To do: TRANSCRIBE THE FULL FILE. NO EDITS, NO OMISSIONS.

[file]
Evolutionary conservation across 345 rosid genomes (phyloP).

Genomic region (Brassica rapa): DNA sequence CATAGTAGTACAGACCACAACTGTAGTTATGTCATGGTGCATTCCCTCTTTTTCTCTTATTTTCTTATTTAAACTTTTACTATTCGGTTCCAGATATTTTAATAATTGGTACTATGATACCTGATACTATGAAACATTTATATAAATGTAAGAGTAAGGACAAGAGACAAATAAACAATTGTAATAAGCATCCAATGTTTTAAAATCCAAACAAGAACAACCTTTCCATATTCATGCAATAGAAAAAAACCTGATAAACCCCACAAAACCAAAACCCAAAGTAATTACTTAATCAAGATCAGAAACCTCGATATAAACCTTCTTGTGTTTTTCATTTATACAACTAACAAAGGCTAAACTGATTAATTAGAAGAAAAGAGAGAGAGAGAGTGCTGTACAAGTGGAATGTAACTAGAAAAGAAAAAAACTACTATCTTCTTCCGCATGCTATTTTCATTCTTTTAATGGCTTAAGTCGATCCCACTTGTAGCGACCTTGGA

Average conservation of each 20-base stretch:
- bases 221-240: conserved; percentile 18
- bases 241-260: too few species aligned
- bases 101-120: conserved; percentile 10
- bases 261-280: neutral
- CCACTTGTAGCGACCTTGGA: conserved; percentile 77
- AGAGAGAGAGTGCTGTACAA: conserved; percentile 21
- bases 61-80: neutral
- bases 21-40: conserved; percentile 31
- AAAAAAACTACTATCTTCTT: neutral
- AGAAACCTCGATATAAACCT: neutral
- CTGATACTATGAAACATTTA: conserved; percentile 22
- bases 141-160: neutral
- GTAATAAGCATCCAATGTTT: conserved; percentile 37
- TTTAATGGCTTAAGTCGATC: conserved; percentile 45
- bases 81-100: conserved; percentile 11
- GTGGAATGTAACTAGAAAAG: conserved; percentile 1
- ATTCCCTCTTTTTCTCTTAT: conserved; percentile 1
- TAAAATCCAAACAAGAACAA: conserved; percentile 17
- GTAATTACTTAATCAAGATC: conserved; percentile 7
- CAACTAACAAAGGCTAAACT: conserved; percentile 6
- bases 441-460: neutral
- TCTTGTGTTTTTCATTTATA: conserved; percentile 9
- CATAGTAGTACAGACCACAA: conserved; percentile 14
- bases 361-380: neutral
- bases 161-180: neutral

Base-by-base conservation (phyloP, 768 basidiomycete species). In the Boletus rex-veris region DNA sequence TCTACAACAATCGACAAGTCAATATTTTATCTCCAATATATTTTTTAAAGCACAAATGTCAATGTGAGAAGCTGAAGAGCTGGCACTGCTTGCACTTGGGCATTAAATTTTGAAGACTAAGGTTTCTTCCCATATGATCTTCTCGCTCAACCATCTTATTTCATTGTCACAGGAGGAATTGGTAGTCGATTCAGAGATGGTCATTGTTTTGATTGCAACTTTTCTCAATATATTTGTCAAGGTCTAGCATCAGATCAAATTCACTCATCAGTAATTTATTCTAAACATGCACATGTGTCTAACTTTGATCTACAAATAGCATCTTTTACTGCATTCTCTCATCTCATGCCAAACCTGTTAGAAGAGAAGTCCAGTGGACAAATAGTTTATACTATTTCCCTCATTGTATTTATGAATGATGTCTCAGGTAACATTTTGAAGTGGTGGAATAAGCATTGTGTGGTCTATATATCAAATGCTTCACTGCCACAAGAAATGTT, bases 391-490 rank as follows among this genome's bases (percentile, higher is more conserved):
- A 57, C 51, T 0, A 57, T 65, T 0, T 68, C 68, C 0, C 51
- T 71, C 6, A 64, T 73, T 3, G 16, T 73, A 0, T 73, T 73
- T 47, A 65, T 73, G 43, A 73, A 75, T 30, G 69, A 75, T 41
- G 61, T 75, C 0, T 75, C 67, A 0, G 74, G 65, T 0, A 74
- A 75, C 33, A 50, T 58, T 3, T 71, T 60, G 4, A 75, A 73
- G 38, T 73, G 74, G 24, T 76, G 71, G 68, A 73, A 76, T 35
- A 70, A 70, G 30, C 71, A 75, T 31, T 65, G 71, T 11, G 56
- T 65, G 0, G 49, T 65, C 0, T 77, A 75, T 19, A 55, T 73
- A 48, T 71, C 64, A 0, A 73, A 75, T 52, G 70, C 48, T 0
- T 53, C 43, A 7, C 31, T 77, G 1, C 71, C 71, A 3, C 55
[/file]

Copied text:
Evolutionary conservation across 345 rosid genomes (phyloP).

Genomic region (Brassica rapa): DNA sequence CATAGTAGTACAGACCACAACTGTAGTTATGTCATGGTGCATTCCCTCTTTTTCTCTTATTTTCTTATTTAAACTTTTACTATTCGGTTCCAGATATTTTAATAATTGGTACTATGATACCTGATACTATGAAACATTTATATAAATGTAAGAGTAAGGACAAGAGACAAATAAACAATTGTAATAAGCATCCAATGTTTTAAAATCCAAACAAGAACAACCTTTCCATATTCATGCAATAGAAAAAAACCTGATAAACCCCACAAAACCAAAACCCAAAGTAATTACTTAATCAAGATCAGAAACCTCGATATAAACCTTCTTGTGTTTTTCATTTATACAACTAACAAAGGCTAAACTGATTAATTAGAAGAAAAGAGAGAGAGAGAGTGCTGTACAAGTGGAATGTAACTAGAAAAGAAAAAAACTACTATCTTCTTCCGCATGCTATTTTCATTCTTTTAATGGCTTAAGTCGATCCCACTTGTAGCGACCTTGGA

Average conservation of each 20-base stretch:
- bases 221-240: conserved; percentile 18
- bases 241-260: too few species aligned
- bases 101-120: conserved; percentile 10
- bases 261-280: neutral
- CCACTTGTAGCGACCTTGGA: conserved; percentile 77
- AGAGAGAGAGTGCTGTACAA: conserved; percentile 21
- bases 61-80: neutral
- bases 21-40: conserved; percentile 31
- AAAAAAACTACTATCTTCTT: neutral
- AGAAACCTCGATATAAACCT: neutral
- CTGATACTATGAAACATTTA: conserved; percentile 22
- bases 141-160: neutral
- GTAATAAGCATCCAATGTTT: conserved; percentile 37
- TTTAATGGCTTAAGTCGATC: conserved; percentile 45
- bases 81-100: conserved; percentile 11
- GTGGAATGTAACTAGAAAAG: conserved; percentile 1
- ATTCCCTCTTTTTCTCTTAT: conserved; percentile 1
- TAAAATCCAAACAAGAACAA: conserved; percentile 17
- GTAATTACTTAATCAAGATC: conserved; percentile 7
- CAACTAACAAAGGCTAAACT: conserved; percentile 6
- bases 441-460: neutral
- TCTTGTGTTTTTCATTTATA: conserved; percentile 9
- CATAGTAGTACAGACCACAA: conserved; percentile 14
- bases 361-380: neutral
- bases 161-180: neutral

Base-by-base conservation (phyloP, 768 basidiomycete species). In the Boletus rex-veris region DNA sequence TCTACAACAATCGACAAGTCAATATTTTATCTCCAATATATTTTTTAAAGCACAAATGTCAATGTGAGAAGCTGAAGAGCTGGCACTGCTTGCACTTGGGCATTAAATTTTGAAGACTAAGGTTTCTTCCCATATGATCTTCTCGCTCAACCATCTTATTTCATTGTCACAGGAGGAATTGGTAGTCGATTCAGAGATGGTCATTGTTTTGATTGCAACTTTTCTCAATATATTTGTCAAGGTCTAGCATCAGATCAAATTCACTCATCAGTAATTTATTCTAAACATGCACATGTGTCTAACTTTGATCTACAAATAGCATCTTTTACTGCATTCTCTCATCTCATGCCAAACCTGTTAGAAGAGAAGTCCAGTGGACAAATAGTTTATACTATTTCCCTCATTGTATTTATGAATGATGTCTCAGGTAACATTTTGAAGTGGTGGAATAAGCATTGTGTGGTCTATATATCAAATGCTTCACTGCCACAAGAAATGTT, bases 391-490 rank as follows among this genome's bases (percentile, higher is more conserved):
- A 57, C 51, T 0, A 57, T 65, T 0, T 68, C 68, C 0, C 51
- T 71, C 6, A 64, T 73, T 3, G 16, T 73, A 0, T 73, T 73
- T 47, A 65, T 73, G 43, A 73, A 75, T 30, G 69, A 75, T 41
- G 61, T 75, C 0, T 75, C 67, A 0, G 74, G 65, T 0, A 74
- A 75, C 33, A 50, T 58, T 3, T 71, T 60, G 4, A 75, A 73
- G 38, T 73, G 74, G 24, T 76, G 71, G 68, A 73, A 76, T 35
- A 70, A 70, G 30, C 71, A 75, T 31, T 65, G 71, T 11, G 56
- T 65, G 0, G 49, T 65, C 0, T 77, A 75, T 19, A 55, T 73
- A 48, T 71, C 64, A 0, A 73, A 75, T 52, G 70, C 48, T 0
- T 53, C 43, A 7, C 31, T 77, G 1, C 71, C 71, A 3, C 55